CenterPoint Energy’s intelligent grid is designed to provide best-in-class service to their 2.4 million metered customers in south east Texas. The new technology and the utility’s storm response teams were put to test during a severe storm in 2016 with wind, lightning and widespread flooding as well as road closures. More than 240,000 customers experienced interrupted service.
During the storm, more than 600 overhead line fuses and 650 transformers were taken out of action, resulting in extensive outages. A swift restoration by the field crews was also hampered due to the road closures across Houston. This required the handling of a lot of data related to the power outages – to quickly understand the situation, prioritize actions and deploy resources.
The intelligent grid solution deployed by Center Point Energy has, at its heart, ABB’s Network Manager advanced distribution management system. It uses information from the 2.4 million advanced meters and field sensors to enable real-time grid monitoring and control. It is integrated with ABB’s Service Suite mobile workforce management software and an advanced outage analytics package to tie it all together.
“We are proud to have contributed to CenterPoint Energy’s digital transformation with intelligent grid solutions that deliver real-time actionable data and enable efficient mission critical response to events such as such as the Houston floods, making it possible to restore power to consumers quickly and efficiently” said Massimo Danieli, Managing Director of the Grid Automation business unit, a part of the company’s Power Grids division. “Our ABB Ability based digital offering enables utilities to minimize the impact of outages, and supports our vision of enabling a stronger, smarter and greener grid.”
The new technology installed over the last few years has helped CenterPoint to quickly identify, isolate and restore power following outages. In addition, advanced meters and data analytics provided immediate insight into the situation so the right crews with the right equipment can be sent to restore the outage.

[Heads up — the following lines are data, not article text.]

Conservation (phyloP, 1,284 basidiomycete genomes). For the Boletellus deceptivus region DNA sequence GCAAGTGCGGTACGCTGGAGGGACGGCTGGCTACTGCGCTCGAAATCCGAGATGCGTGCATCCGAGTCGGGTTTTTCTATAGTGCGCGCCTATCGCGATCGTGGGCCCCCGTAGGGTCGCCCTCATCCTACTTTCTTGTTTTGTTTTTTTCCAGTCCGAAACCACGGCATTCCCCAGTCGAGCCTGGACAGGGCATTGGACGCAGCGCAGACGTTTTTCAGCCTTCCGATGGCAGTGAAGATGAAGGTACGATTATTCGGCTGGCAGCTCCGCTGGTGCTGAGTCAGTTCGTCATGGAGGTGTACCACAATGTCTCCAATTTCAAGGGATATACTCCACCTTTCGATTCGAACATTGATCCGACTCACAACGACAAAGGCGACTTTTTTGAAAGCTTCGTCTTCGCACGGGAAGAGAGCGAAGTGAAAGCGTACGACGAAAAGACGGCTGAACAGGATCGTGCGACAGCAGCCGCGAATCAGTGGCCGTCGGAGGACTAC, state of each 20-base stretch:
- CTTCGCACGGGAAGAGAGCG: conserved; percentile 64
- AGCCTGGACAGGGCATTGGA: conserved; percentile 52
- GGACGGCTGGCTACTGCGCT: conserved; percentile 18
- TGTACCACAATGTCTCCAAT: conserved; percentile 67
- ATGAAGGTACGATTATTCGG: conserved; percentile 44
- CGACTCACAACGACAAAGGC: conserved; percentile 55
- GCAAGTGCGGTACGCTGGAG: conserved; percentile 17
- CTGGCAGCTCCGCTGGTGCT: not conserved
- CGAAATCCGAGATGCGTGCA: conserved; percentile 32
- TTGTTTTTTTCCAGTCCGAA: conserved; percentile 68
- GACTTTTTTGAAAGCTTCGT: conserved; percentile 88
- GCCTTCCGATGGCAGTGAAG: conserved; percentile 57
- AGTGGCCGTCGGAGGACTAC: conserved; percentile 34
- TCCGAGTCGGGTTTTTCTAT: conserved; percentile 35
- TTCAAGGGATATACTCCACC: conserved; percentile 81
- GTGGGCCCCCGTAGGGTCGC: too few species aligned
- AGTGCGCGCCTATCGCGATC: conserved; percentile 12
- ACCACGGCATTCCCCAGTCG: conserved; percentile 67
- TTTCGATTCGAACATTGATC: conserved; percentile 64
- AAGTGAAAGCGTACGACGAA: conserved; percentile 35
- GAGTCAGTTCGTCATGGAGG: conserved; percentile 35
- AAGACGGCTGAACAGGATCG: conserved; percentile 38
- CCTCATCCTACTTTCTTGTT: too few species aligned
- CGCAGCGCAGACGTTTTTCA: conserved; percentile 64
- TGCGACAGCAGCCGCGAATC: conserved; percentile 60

“Over the last few years our smart grid technology has reduced outages by more than 194 million minutes, enabled restoration of more than 1.5 million outage cases without a customer phone call, and saved consumers $20-25 million per year in eliminated fees from service automation. At the same time, we saved more than 1.65 million gallons of fuel, which is equivalent to more than 14,900 tons of carbon dioxide emissions” said Kenny Mercado, Senior Vice President Electric Operations of CenterPoint Energy. “As a result of our Advanced Metering System and Intelligent Grid we have seen a 23 percent improvement in power reliability and are able to identify outages 50-70 percent faster.”
In the case of a power outage the customers are notified by text, email or phone and they receive an estimated time of restoration, status updates and confirmation when their power supply is restored. The displays within CenterPoint’s control room show outage case details and available restoration resources, so controllers can quickly and effectively identify trouble spots and send field crews.
These digitalization efforts began in 2009 when CenterPoint Energy received a $200 million stimulus grant from the US Department of Energy to improve the reliability and efficiency of the Houston power grid. The backdrop was provided by Hurricane Ike in 2008, when 1.9 million consumers were impacted by power outages and some of them left without power for weeks. CenterPoint’s digital transformation of the grid included automation of 31 substations; the installation of 866 intelligent grid switching devices on more than 200 distribution circuits, and distribution line monitors with remote terminal units. A wireless radio frequency mesh telecommunications network was also built across the utility’s coverage area.
CenterPoint Energy has received many awards for its improved power reliability including the Edison Electric Institute’s "Emergency Recovery Award" earlier this year, for its outstanding power restoration efforts after the severe thunderstorms and flooding that hit Houston in 2016.